Candidates squabble in Astoria

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Last week’s debate for Speaker Peter Vallone’s (D-Astoria) city council seat rapidly degenerated into a spectacle not unlike the mud-slinging on daytime talk shows as two of the contenders exchanged verbal blows that left little time for discussion of the issues.

On the left was Peter Vallone Jr., 40-year-old son of the incumbent who received the endorsement of the Queens County Democratic Organization, among many others.

On the right was John Ciafone, 30, a lawyer in private practice and member of School Board 30 whose local Democratic club has engaged in a longstanding rivalry with Vallone’s.

In the center, serving as a buffer between the two, sat 74-year-old Mike Zapiti, the charismatic owner of an Astoria driving school, insurance agency and real estate firm who emigrated from Greece more than 50 years ago and proudly boasts of liking everybody.

Republican candidate Sandra Vassos, Green Party candidate Jerry Kann, and Independence Party candidate Michael Mascitti were not invited to participate.

The debate on Aug. 29 brought into public view a deep-rooted hostility between Vallone and Ciafone, whose steady volley of insults against one another was received with loud shouts, hoots and jeers from a packed audience at Riccardo’s catering hall in Astoria.

All three candidates are vying to win the Sept. 11 Democratic primary in the 22nd Council District, which covers Astoria and parts of Long Island City and Jackson Heights.

Peter Vallone Sr., who has held the seat for more than 25 years, is barred by term limits from seeking re-election and is currently running for mayor.

The bad blood between Vallone Jr. and Ciafone can be traced to the elder Vallone’s 1998 gubernatorial bid, when Ciafone’s Aldos Democratic Club endorsed Republican Gov. George Pataki, a move the younger Vallone decried as a betrayal of the neighborhood and the Democratic Party.

Although Vallone Jr. strives to prove himself as a legitimate candidate in his own right – and not simply the son of the incumbent – he never hesitates to praise his father’s legacy or express his intent to build on the elder Vallone’s accomplishments in office.

But the subject of his father overshadowed the issues at the debate, where Ciafone described the Vallone family as a “dynasty” and claimed endorsements are easier to come by “when you’re the son of a powerful Democrat.”

Vallone Jr. cited his own 20-year record in the community, which includes service as legal counsel to the local environmental group CHOKE and the United Community Civic Association, as more important to his candidacy than his father’s incumbency.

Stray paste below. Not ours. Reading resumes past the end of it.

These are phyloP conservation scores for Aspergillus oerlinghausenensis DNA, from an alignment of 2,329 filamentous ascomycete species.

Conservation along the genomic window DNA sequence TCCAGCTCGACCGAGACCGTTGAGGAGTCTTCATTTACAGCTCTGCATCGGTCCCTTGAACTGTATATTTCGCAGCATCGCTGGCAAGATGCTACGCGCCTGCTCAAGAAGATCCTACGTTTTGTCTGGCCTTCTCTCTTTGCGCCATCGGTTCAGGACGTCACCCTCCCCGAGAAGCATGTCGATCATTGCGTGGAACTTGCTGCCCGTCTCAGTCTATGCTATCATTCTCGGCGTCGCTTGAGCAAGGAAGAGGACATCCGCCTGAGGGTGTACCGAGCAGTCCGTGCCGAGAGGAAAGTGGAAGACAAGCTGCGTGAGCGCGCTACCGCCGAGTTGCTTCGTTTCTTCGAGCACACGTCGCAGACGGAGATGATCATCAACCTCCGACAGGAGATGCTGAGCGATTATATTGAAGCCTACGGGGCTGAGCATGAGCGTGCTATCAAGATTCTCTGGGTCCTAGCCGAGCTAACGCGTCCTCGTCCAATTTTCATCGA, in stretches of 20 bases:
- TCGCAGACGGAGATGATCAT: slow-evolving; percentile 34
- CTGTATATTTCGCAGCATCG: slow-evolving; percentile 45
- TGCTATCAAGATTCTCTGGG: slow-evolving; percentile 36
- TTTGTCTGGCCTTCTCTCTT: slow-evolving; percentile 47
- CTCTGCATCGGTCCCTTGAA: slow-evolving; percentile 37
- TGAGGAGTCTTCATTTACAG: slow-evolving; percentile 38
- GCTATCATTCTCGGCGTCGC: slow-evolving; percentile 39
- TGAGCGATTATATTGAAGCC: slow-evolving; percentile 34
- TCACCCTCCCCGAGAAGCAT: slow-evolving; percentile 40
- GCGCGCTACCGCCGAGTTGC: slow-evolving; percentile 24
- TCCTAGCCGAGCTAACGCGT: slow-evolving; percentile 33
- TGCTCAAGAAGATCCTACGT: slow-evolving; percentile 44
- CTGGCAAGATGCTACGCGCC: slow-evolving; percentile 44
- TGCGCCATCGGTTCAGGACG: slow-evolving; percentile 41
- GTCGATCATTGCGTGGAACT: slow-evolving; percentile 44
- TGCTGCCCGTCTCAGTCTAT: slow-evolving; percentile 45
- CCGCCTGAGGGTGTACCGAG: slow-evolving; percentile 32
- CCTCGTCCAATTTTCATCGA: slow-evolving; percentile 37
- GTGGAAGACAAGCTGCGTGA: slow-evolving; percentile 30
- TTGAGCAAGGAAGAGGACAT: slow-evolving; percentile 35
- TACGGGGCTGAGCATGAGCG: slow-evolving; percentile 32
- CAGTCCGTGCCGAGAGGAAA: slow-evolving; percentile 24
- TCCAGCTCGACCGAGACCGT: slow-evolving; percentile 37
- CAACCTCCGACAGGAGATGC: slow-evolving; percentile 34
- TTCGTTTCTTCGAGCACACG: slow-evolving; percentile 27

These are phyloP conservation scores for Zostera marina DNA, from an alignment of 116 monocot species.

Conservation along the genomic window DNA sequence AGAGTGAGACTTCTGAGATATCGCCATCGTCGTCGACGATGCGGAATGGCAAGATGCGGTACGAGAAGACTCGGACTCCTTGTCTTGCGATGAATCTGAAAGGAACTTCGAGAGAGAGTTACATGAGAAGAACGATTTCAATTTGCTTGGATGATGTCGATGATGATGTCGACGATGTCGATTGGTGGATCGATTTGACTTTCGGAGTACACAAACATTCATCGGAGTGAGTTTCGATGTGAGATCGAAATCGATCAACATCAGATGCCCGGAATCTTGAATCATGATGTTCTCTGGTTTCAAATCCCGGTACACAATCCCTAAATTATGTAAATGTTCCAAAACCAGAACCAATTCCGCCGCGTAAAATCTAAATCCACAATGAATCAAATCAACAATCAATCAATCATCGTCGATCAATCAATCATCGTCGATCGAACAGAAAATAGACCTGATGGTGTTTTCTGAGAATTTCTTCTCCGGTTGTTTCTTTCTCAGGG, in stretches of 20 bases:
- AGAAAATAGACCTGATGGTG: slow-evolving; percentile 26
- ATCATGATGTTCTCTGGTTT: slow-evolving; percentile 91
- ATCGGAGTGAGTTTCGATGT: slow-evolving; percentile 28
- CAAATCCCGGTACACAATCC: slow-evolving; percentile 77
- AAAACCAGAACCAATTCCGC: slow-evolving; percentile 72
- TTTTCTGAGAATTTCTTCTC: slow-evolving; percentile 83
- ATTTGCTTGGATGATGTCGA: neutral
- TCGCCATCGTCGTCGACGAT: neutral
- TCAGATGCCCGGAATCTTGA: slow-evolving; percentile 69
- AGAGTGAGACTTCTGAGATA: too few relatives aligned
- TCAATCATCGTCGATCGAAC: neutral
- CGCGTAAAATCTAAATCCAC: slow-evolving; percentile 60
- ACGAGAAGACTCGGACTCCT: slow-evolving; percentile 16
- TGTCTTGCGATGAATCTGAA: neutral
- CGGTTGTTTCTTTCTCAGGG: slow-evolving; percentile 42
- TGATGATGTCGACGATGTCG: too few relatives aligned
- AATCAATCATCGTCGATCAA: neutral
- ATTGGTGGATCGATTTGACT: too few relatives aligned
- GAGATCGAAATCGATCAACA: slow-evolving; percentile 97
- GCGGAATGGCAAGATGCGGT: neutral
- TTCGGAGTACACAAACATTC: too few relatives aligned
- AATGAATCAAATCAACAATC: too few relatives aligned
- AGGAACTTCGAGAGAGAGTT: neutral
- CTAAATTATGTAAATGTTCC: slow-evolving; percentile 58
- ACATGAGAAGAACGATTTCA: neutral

“He’s not running in this election — I am,” Vallone Jr. said. “I have my own record of service.”

A volley of mud-slinging and stinging one-liners between the candidates continued for an hour and a half as questions of campaign and professional impropriety were raised by both parties but rarely answered.

The most serious allegations, over which Vallone Jr. filed an official complaint with the Campaign Finance Board, contend that Ciafone fabricated political endorsements and quotes supporting his candidacy from major daily newspapers, including The New York Times, in his campaign literature.

“You know they don’t exist and you hand them out in front of churches,” Vallone Jr. said.

Ciafone said the false endorsements were mistakenly listed in a newspaper ad that ran only once, and he continued to stand by the newspaper quotes as valid, although he failed to produce copy to confirm his claims.

In his own offensive, Ciafone waved a recent article from the Daily News claiming Vallone’s law firm profits from court-appointed guardianships that allow it to take advantage of senior citizens — a charge Vallone denied.

Ciafone also cited an article in last week’s Village Voice that claims Vallone Jr. voted in his father’s council district while living in Hollis Hills with his wife and two daughters.

“I didn’t move here from Hollis Hills to run for my father’s seat,” Ciafone said, alluding to Vallone Jr.’s recent migration back to a condominium in the district.

Vallone responded that according to his opponent’s own logic, “the only thing John’s done for this community is never move out of his mother’s house.”

Providing comic relief, Zapiti was the only candidate to receive support from all sides of the audience, which was sharply divided between supporters of Vallone Jr. and Ciafone.

“I have a travel agency. Maybe I should give them a trip to go someplace,” Zapiti said, eliciting laughter and cheers from all corners of the mirrored hall.

Only the issue of illegal housing conversions received much substantive debate. Ciafone advocates reviewing zoning laws and making changes to prevent rents from continuing to skyrocket, while Vallone Jr. supports enforcing existing laws so illegal conversions are not allowed to exist.

Only Zapiti is in favor maintaining the status quo.

“They should be allowed to stay,” Zapiti said of the immigrants living together in crowded conditions due to illegal conversions. “They’re friendly. They get together, they live together.”

Reach reporter Dustin Brown by e-mail at or call 229-0300, Ext. 154.

Posted 7:23 pm, October 10, 2011
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